Sunday, November 1, 2009

A visit to a Mangawhai Vineyard in 1872

Off and on I've been reading various histories on the New Zealand Wine Industry. It has always held my interest. Marlborough in the South Island ultimately now is the wine growing capital of New Zealand (I could be wrong of course - correct me if I am). However the Viticulture Industry began here in Northland with James Busby and other noted persons who had settled in the Bay of Islands. This article I found is a description of a vineyard in Mangawhai from the Southern Cross 24 April 1872


Mr Albetz of Mangawai, has for a long time attended to the growth of the vine. He is gentleman of much experience in this particular art.

In a recent visit to his vineyard, I was surprised to see such poor land yielding such delicious fruits, and was informed of the great amount of time and labour had been bestowed, in order to bring it into its present state.

The vineyard is laid out so that no danger can be experienced from the south or west wind, which so often proves destructive to crops more hardy in their nature than the delicate grape. Mr Albetz has a few acres dedicated entirely to the growth of the vine, which he informed me would this year have yielded very well but for a severe north-east gale, which swept over his place about two months ago, doing great injury to his young vines. Mr Albetz estimates his loss at £100 in consequence.

At every turn the eye was met by clusters of the finest grapes, the vines almost borne to the ground by their delicious load. There are to be seen the black and white Hamburg, the red and white Sweetwater, and the black and white Muscatel, also the Cape vine, &c.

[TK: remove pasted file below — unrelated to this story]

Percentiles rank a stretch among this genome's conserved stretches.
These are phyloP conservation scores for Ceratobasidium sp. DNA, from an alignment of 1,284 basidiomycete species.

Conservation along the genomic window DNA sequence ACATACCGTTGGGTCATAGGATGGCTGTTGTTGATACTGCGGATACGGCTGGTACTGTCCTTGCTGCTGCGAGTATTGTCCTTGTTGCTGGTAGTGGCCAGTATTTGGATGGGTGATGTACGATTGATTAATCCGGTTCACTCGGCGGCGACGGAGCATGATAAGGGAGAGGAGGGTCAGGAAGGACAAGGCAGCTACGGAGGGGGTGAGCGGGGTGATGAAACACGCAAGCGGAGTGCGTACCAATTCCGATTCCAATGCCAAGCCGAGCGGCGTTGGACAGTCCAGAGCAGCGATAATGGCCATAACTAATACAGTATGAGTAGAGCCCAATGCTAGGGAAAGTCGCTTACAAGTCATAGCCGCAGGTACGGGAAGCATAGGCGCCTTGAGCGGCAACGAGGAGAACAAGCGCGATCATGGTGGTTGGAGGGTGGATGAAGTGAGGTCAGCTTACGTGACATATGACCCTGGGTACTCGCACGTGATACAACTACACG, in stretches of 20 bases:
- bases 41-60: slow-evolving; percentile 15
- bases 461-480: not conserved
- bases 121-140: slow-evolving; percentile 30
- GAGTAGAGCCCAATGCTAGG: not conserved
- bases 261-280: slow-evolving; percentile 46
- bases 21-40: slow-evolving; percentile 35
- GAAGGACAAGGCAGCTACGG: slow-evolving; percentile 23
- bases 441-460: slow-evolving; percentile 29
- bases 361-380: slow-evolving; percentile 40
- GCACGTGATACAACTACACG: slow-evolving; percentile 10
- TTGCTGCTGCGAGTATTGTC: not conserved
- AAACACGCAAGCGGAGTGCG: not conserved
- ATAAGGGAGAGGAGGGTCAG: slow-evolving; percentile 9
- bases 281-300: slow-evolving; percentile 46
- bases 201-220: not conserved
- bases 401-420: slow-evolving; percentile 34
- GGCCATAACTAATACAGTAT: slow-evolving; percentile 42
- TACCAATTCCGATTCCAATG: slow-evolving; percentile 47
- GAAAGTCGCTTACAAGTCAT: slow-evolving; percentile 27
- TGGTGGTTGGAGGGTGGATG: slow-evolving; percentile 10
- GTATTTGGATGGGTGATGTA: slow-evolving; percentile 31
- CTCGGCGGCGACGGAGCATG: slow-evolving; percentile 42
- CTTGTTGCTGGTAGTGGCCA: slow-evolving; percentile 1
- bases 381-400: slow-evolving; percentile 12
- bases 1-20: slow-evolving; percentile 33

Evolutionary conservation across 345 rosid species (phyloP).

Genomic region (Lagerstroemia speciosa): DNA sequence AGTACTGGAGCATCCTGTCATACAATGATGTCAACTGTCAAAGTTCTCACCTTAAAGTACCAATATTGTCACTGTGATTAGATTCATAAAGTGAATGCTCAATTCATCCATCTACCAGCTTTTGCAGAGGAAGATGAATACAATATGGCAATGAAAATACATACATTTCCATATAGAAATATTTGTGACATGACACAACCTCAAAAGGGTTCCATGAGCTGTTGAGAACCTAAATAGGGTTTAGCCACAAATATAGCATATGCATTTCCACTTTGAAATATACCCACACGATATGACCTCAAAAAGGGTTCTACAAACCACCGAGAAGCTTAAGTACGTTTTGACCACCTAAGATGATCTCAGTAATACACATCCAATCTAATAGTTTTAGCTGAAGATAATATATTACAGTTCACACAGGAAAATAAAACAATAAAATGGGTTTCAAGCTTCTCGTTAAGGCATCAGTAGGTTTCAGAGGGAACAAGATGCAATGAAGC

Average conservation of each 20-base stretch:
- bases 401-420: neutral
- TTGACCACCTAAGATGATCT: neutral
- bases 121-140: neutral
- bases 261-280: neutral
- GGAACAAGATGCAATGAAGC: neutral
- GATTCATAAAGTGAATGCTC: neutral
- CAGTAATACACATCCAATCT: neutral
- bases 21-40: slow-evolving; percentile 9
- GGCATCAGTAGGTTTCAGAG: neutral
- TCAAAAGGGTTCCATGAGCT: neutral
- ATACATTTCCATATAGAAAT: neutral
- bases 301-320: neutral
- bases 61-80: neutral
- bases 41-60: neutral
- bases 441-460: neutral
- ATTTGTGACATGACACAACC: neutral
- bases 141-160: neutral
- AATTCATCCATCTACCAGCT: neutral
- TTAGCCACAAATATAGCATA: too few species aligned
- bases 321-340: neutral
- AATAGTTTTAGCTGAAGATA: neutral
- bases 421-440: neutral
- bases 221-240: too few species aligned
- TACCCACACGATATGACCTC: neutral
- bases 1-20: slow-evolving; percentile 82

On being conducted to the cellar, it was at once seen, by its rich store, in that way Mr Albetz disposed of his grapes. The large number of well-filled casks was sufficient proof that a good vineyard in the hands of a person such as the above gentleman can be turned to good account.

I was informed that in connection with winemaking there is a considerable amount of waste, which at present is cast away - from this material brandy can be obtained. But the present excise regulations prevent any advantage being taken of this waste by owners of vineyards. Can the same privileges not be enjoyed in this colony as are granted to vinegrowers in Australia?

I would suggest that power be given to use a still for a certain length of time throughout the year for a moderate charge, thus enabling the brandy producing material to be utilised, thus enabling a purer quality of spirits than is generally met with. In these days, when industries of local character are so needful in a growing colony, and when so much is spent in bring articles often of an inferior quality from a distance, it would be well for our Legislature to remove some of the restrictions that are placed upon distilling, and thus enable men of large experience - such as Mr Albetz - to make their vineyards not only a credit to the district but also conducive to the wants of the province. T.W.D

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